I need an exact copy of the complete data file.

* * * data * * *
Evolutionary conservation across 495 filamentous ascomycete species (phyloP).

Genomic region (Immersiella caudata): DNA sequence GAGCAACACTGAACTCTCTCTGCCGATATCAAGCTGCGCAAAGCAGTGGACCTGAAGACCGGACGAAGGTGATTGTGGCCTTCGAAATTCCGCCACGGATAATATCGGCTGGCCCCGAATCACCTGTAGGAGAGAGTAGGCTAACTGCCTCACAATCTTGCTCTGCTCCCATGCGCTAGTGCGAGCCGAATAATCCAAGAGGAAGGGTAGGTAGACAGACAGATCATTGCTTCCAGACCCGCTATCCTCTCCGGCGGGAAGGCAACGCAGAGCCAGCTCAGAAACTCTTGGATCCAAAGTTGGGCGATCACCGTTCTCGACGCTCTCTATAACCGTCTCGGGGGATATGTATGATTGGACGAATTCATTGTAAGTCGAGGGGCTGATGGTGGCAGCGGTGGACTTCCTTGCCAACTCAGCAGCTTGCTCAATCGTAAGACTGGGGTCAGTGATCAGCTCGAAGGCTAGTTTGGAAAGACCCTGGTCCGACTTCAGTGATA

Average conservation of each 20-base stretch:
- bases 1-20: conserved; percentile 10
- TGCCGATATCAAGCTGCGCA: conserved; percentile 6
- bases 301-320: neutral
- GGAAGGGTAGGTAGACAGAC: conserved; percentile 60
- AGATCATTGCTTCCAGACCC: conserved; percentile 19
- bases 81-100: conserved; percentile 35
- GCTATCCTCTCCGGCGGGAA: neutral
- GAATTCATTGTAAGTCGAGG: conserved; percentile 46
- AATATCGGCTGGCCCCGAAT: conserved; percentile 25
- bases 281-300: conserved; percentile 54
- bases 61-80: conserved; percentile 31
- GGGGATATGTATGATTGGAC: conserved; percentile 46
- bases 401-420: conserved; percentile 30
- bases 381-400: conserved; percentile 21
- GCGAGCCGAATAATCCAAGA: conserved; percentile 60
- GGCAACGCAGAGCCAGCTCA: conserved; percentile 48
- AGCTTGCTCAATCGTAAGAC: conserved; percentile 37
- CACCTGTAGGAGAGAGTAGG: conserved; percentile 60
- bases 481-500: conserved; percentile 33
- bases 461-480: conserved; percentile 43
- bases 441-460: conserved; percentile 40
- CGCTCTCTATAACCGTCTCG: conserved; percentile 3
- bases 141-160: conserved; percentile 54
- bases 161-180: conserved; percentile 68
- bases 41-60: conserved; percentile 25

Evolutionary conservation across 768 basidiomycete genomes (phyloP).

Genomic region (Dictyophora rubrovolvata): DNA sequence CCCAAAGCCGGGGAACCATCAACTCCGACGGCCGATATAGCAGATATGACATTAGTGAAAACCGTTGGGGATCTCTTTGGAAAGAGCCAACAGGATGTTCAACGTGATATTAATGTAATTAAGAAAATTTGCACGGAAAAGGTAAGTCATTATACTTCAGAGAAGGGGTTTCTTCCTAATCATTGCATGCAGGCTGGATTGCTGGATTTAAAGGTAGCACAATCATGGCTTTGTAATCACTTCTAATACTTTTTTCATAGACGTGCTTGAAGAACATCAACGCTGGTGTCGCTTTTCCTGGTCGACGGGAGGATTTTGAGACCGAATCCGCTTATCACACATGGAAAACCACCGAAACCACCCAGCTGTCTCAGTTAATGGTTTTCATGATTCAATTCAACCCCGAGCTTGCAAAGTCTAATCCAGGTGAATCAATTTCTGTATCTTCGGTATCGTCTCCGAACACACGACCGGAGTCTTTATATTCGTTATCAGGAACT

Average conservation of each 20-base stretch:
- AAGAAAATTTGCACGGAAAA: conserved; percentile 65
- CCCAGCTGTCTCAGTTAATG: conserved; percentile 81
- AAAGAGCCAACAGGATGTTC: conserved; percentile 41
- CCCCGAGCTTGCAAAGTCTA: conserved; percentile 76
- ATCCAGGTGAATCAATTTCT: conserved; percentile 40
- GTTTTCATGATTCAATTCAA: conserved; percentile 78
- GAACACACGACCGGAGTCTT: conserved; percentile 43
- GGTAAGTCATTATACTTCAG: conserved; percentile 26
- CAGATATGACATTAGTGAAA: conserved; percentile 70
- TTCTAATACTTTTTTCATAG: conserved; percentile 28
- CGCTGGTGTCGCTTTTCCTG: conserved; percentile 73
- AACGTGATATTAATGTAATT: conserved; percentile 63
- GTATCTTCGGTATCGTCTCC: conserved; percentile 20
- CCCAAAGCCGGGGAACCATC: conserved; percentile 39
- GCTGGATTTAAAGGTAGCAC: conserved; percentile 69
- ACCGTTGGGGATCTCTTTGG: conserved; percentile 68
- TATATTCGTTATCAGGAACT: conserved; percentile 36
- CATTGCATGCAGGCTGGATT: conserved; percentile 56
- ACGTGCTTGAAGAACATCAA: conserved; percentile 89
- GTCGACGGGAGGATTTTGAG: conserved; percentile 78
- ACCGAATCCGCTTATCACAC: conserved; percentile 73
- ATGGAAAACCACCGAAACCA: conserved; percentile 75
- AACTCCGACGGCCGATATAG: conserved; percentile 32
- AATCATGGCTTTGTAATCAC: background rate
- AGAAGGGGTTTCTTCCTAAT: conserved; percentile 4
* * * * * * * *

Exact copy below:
Evolutionary conservation across 495 filamentous ascomycete species (phyloP).

Genomic region (Immersiella caudata): DNA sequence GAGCAACACTGAACTCTCTCTGCCGATATCAAGCTGCGCAAAGCAGTGGACCTGAAGACCGGACGAAGGTGATTGTGGCCTTCGAAATTCCGCCACGGATAATATCGGCTGGCCCCGAATCACCTGTAGGAGAGAGTAGGCTAACTGCCTCACAATCTTGCTCTGCTCCCATGCGCTAGTGCGAGCCGAATAATCCAAGAGGAAGGGTAGGTAGACAGACAGATCATTGCTTCCAGACCCGCTATCCTCTCCGGCGGGAAGGCAACGCAGAGCCAGCTCAGAAACTCTTGGATCCAAAGTTGGGCGATCACCGTTCTCGACGCTCTCTATAACCGTCTCGGGGGATATGTATGATTGGACGAATTCATTGTAAGTCGAGGGGCTGATGGTGGCAGCGGTGGACTTCCTTGCCAACTCAGCAGCTTGCTCAATCGTAAGACTGGGGTCAGTGATCAGCTCGAAGGCTAGTTTGGAAAGACCCTGGTCCGACTTCAGTGATA

Average conservation of each 20-base stretch:
- bases 1-20: conserved; percentile 10
- TGCCGATATCAAGCTGCGCA: conserved; percentile 6
- bases 301-320: neutral
- GGAAGGGTAGGTAGACAGAC: conserved; percentile 60
- AGATCATTGCTTCCAGACCC: conserved; percentile 19
- bases 81-100: conserved; percentile 35
- GCTATCCTCTCCGGCGGGAA: neutral
- GAATTCATTGTAAGTCGAGG: conserved; percentile 46
- AATATCGGCTGGCCCCGAAT: conserved; percentile 25
- bases 281-300: conserved; percentile 54
- bases 61-80: conserved; percentile 31
- GGGGATATGTATGATTGGAC: conserved; percentile 46
- bases 401-420: conserved; percentile 30
- bases 381-400: conserved; percentile 21
- GCGAGCCGAATAATCCAAGA: conserved; percentile 60
- GGCAACGCAGAGCCAGCTCA: conserved; percentile 48
- AGCTTGCTCAATCGTAAGAC: conserved; percentile 37
- CACCTGTAGGAGAGAGTAGG: conserved; percentile 60
- bases 481-500: conserved; percentile 33
- bases 461-480: conserved; percentile 43
- bases 441-460: conserved; percentile 40
- CGCTCTCTATAACCGTCTCG: conserved; percentile 3
- bases 141-160: conserved; percentile 54
- bases 161-180: conserved; percentile 68
- bases 41-60: conserved; percentile 25

Evolutionary conservation across 768 basidiomycete genomes (phyloP).

Genomic region (Dictyophora rubrovolvata): DNA sequence CCCAAAGCCGGGGAACCATCAACTCCGACGGCCGATATAGCAGATATGACATTAGTGAAAACCGTTGGGGATCTCTTTGGAAAGAGCCAACAGGATGTTCAACGTGATATTAATGTAATTAAGAAAATTTGCACGGAAAAGGTAAGTCATTATACTTCAGAGAAGGGGTTTCTTCCTAATCATTGCATGCAGGCTGGATTGCTGGATTTAAAGGTAGCACAATCATGGCTTTGTAATCACTTCTAATACTTTTTTCATAGACGTGCTTGAAGAACATCAACGCTGGTGTCGCTTTTCCTGGTCGACGGGAGGATTTTGAGACCGAATCCGCTTATCACACATGGAAAACCACCGAAACCACCCAGCTGTCTCAGTTAATGGTTTTCATGATTCAATTCAACCCCGAGCTTGCAAAGTCTAATCCAGGTGAATCAATTTCTGTATCTTCGGTATCGTCTCCGAACACACGACCGGAGTCTTTATATTCGTTATCAGGAACT

Average conservation of each 20-base stretch:
- AAGAAAATTTGCACGGAAAA: conserved; percentile 65
- CCCAGCTGTCTCAGTTAATG: conserved; percentile 81
- AAAGAGCCAACAGGATGTTC: conserved; percentile 41
- CCCCGAGCTTGCAAAGTCTA: conserved; percentile 76
- ATCCAGGTGAATCAATTTCT: conserved; percentile 40
- GTTTTCATGATTCAATTCAA: conserved; percentile 78
- GAACACACGACCGGAGTCTT: conserved; percentile 43
- GGTAAGTCATTATACTTCAG: conserved; percentile 26
- CAGATATGACATTAGTGAAA: conserved; percentile 70
- TTCTAATACTTTTTTCATAG: conserved; percentile 28
- CGCTGGTGTCGCTTTTCCTG: conserved; percentile 73
- AACGTGATATTAATGTAATT: conserved; percentile 63
- GTATCTTCGGTATCGTCTCC: conserved; percentile 20
- CCCAAAGCCGGGGAACCATC: conserved; percentile 39
- GCTGGATTTAAAGGTAGCAC: conserved; percentile 69
- ACCGTTGGGGATCTCTTTGG: conserved; percentile 68
- TATATTCGTTATCAGGAACT: conserved; percentile 36
- CATTGCATGCAGGCTGGATT: conserved; percentile 56
- ACGTGCTTGAAGAACATCAA: conserved; percentile 89
- GTCGACGGGAGGATTTTGAG: conserved; percentile 78
- ACCGAATCCGCTTATCACAC: conserved; percentile 73
- ATGGAAAACCACCGAAACCA: conserved; percentile 75
- AACTCCGACGGCCGATATAG: conserved; percentile 32
- AATCATGGCTTTGTAATCAC: background rate
- AGAAGGGGTTTCTTCCTAAT: conserved; percentile 4